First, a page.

Jacques Rancière | Staging the People

Jacques Rancière | Staging the People The Proletarian and His Double  PDF   These essays from the 1970s mark the inception of the distinctive project that Jacques Rancière has pursued across forty years, with four interwoven themes: the study of working-class identity, of its philosophical interpretation, of “heretical” knowledge and of the relationship between work and leisure. For the short-lived journal Les Révoltes Logiques, Rancière wrote on subjects ranging across a hundred years, from the California Gold Rush to trade-union collaboration with fascism, from early feminism to the “dictatorship of the proletariat,” from the respectability of the Paris Exposition to…

Poems of Protest | Lola Ridge, Wendy Trevino, William Rowe, Juliana Spahr, Tongo Eisen-Martin, Kirill Medvedev

Lola Ridge Red Flag Red flag waving over Spartacus, Red cloth stripped from a gladiator’s loins To flutter in the milk-warm wind along the roads of Capua, Red flag shaken like a bloody hand in the face of kings . . . Red clout stuck on a spoke — There flaunting gay as a red rose pinned On a beggar’s cap in London Town — Or clenched in a maimed hand  . . . A red and a white rose smashed together . . . Red shoots mauled and trodden yet ever sprouting  anew Till the lopped staff blooms again…

Jean-Luc Godard | What is to be done? // British Sounds, by J.-L. Godard [DVG]

  Written in January 1970 at the request of Simon Field and Peter Sainsbury for the magazine Afterimage, produced by Peter Whitehead. Published in Afterimage n°1, April 1970. Translated from French by Mo Teitelbaum. We must make political films. We must make films politically. 1 and 2 are antagonist to each other and belong to two opposing conceptions of the world. 1 belongs to the idealistic and metaphysical conception of the world. 2 belongs to the Marxist and dialectical conception of the world. Marxism struggles against idealism and the dialectical against the metaphysical. This struggle is the struggle between the…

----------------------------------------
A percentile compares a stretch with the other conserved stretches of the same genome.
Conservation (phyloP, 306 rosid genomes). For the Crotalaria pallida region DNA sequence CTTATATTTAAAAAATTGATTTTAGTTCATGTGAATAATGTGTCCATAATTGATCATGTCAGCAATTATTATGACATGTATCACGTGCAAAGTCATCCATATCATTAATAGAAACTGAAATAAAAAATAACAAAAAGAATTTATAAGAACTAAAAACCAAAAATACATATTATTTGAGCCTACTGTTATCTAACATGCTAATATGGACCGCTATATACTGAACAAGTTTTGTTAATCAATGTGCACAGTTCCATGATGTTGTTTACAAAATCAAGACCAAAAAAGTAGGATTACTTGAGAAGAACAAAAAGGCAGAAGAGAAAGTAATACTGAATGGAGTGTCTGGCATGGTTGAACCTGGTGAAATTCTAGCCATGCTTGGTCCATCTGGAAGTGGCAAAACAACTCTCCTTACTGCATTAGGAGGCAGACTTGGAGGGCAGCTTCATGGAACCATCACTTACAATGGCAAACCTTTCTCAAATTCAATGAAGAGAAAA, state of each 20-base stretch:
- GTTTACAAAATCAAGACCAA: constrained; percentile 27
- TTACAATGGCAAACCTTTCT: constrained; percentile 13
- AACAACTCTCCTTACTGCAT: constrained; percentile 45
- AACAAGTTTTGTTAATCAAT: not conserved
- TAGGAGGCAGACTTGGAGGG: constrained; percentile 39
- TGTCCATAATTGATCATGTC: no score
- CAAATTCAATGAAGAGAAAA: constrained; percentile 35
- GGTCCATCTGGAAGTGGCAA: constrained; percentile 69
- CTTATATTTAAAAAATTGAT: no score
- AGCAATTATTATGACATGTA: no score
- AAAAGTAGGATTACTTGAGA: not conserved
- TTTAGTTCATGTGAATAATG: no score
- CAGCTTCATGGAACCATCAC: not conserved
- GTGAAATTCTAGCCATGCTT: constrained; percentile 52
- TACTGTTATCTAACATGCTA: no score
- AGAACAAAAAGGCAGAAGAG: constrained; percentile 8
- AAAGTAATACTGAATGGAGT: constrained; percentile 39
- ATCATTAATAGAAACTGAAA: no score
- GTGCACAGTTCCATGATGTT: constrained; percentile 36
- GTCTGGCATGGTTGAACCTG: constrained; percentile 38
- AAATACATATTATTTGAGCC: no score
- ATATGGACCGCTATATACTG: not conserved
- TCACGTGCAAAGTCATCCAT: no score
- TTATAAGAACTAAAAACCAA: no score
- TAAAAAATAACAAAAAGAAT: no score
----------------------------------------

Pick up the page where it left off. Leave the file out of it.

The Angry Brigade: Communiques and Documents

Introduction The eight libertarian militants on trial in the Old Bailey in 1972 who were chosen by the British State to be the ‘conspirators’ of the Angry Brigade, found themselves facing not only the class enemy with all its instruments of repression, but also the obtusity and incomprehension — when not condemnation — of the organised left. Described as ‘mad’, ‘terrorists’, ‘adventurists’, or at best authors of ‘gestures of a worrying desperation’, the Angry Brigade were condemned without any attempt to analyse their actions or to understand what they signified in the general context of the class struggle in course….

Victor Serge; Memoirs of a Revolutionary

Victor Serge; MEMOIRS OF A REVOLUTIONARY (FULL BOOK)   The End Commands the Means: Victor Serge’s Memoirs of a Revolutionary by Guy Patrick Cunningham I STILL REMEMBER ZUCOTTI PARK in the fall of 2011. I was struck by the way the encampment seemed both very abstract — an open-ended protest without a conventional list of goals — and mundanely practical, as people dealt with distributing food, resolving noise complaints, and deciding on sleeping arrangements. Despite its flaws, the protests were a compelling metaphor for the fact that some measure of utopianism — not only the desire but the need to…

Nanni Balestrini; »If you read this, you must no longer fear anything«

  • We Want Everything • Nanni Balestrini and the Poetry of the Italian Autonomia • Blackout • Carbonia (We Were All Communists) • On Nanni Balestrini, the Most Radically Poet of the Italian Scene     WE WANT EVERYTHING THE STRUGGLE These guys I’d talked to about the struggle couldn’t accept it, they didn’t know what the fuck to do. They didn’t understand what I was proposing. They felt somehow that what I was proposing was right, but they didn’t know how to act on it. They didn’t understand that the important thing was to stir things up all…

Jean-Marie Gleize; An invitation to disorder: poetry, insurrection, and concrete utopia.

  On November 11, 2008, the French government stormed what they called an “anarcho-autonomist cell,” a group who had set up a store in the small village of Tarnac in central France. Accused of “criminal conspiracy to commit a terrorist act,” the members of this group were suspected of having sabotaged the catenaries of a high-speed train. Although most of those arrested were released fairly rapidly, Julien Coupat, the presumed leader of the cell, spent more than six months in jail without trial, under “preventative arrest.” What is particularly striking about this situation, and generally in line with the effects…